Sucha Singh Bagri arrived in Canada with his father Harnam Singh Bagri on Feb 2, 1935, on the **Empress of Russia, **wearing just shorts and a light jacket. Apart from the overwhelming cold, Sucha has fond memories of his first few days in B.C.
"My father took me around and introduced me to all the white farmers in the [Ladner] area," recalls Bagri. "I think he was quite proud of his only son."
Harnam worked on several farms in the area and Sucha, who was nine years old, started Grade 1.
In 1938, a group of men from Hollywood came to Ladner in search of an East Indian boy to star in a movie called **Gunga Din, **says Bagri. "When they came to my school we had no idea what Hollywood was. People told my father that these men might be lying. They said they heard children were being forced into the army," recalls Bagri. He didn't realize until much later, he says, that he may have missed a great opportunity.
When he was 15 years old, Bagri reluctantly boarded the **Empress of Asia **to return to India with his father. He was told that it was time for the marriage that had been arranged for him when he was five years old. He spent the next nine years working on the family farm in Punjab with his wife, Chanan Kaur Sidhu. The couple had three children by the time Bagri came back to B.C. alone and settled in the remote town of Youbou, where he worked in the local sawmill for five years. His next visit to India was in 1955. He stayed there for three years and he and his wife and had two more children.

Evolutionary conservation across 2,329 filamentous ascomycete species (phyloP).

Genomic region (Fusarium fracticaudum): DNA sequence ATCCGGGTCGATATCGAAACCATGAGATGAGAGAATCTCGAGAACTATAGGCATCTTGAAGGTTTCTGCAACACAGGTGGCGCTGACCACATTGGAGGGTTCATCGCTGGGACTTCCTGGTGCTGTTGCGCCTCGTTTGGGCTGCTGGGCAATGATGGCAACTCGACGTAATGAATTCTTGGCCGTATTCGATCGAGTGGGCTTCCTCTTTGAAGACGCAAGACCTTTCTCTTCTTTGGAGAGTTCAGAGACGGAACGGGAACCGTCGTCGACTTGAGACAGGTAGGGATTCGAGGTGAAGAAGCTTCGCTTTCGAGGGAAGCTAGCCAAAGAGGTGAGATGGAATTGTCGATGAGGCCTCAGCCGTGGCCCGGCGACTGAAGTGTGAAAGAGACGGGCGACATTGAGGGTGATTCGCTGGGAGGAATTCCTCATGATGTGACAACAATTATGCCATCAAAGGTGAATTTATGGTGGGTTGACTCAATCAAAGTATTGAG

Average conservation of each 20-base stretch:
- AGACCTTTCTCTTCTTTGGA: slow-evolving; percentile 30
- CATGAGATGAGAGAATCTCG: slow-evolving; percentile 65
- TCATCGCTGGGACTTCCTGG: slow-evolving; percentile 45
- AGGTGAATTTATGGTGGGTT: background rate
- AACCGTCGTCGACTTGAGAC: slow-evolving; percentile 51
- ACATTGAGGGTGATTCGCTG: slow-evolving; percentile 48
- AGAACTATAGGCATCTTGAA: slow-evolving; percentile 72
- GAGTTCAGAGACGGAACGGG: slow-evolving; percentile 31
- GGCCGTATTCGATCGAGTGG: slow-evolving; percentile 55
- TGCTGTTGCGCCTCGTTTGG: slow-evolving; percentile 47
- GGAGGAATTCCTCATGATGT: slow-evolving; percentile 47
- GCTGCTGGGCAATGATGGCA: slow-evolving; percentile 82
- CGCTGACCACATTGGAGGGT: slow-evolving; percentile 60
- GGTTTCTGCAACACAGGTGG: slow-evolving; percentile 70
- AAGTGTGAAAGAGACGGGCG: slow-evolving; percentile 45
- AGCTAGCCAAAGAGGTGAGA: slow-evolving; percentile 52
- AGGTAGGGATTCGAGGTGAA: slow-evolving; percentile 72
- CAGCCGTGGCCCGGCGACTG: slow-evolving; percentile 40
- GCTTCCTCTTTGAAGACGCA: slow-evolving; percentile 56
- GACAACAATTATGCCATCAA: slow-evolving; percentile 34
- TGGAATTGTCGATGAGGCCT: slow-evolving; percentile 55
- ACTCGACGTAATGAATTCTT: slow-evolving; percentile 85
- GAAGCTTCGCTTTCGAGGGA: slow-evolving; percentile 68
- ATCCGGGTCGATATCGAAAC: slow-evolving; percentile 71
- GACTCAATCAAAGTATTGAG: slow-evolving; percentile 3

After returning to B.C., Bagri eventually became a travelling furniture and appliance salesman. Although the pay, at a dollar an hour, wasn't particularly attractive, Sucha preferred the job to working in a mill.
"It was hard back then," says Bagri, who travelled and made sales calls with his friend and colleague Sandy Sandhu. "At least I was alone, but Sandy had a family in Lake Cowichan. We had to make the best of it.
"Our biggest hook was the TV. At that time the TV was really new and not many people had seen one. We would go to the door of a house and ask them if they wanted a free demonstration. Most of the time, they would say yes because the demo was free," says Bagri.
He spent the next 10 years on the road, using Kamloops as a stopping ground. With no permanent address of his own, Bagri used a friend's home address to receive mail from his family in India. "There were a lot of letters coming to that house in Kamloops for other people who didn't have addresses, either," he says.
The Bagri family was eventually reunited in Kamloops and they bought their first house there in 1968. "The new life was a hard adjustment for them," says Bagri. "Financially it was tough, but we managed to get three meals a day."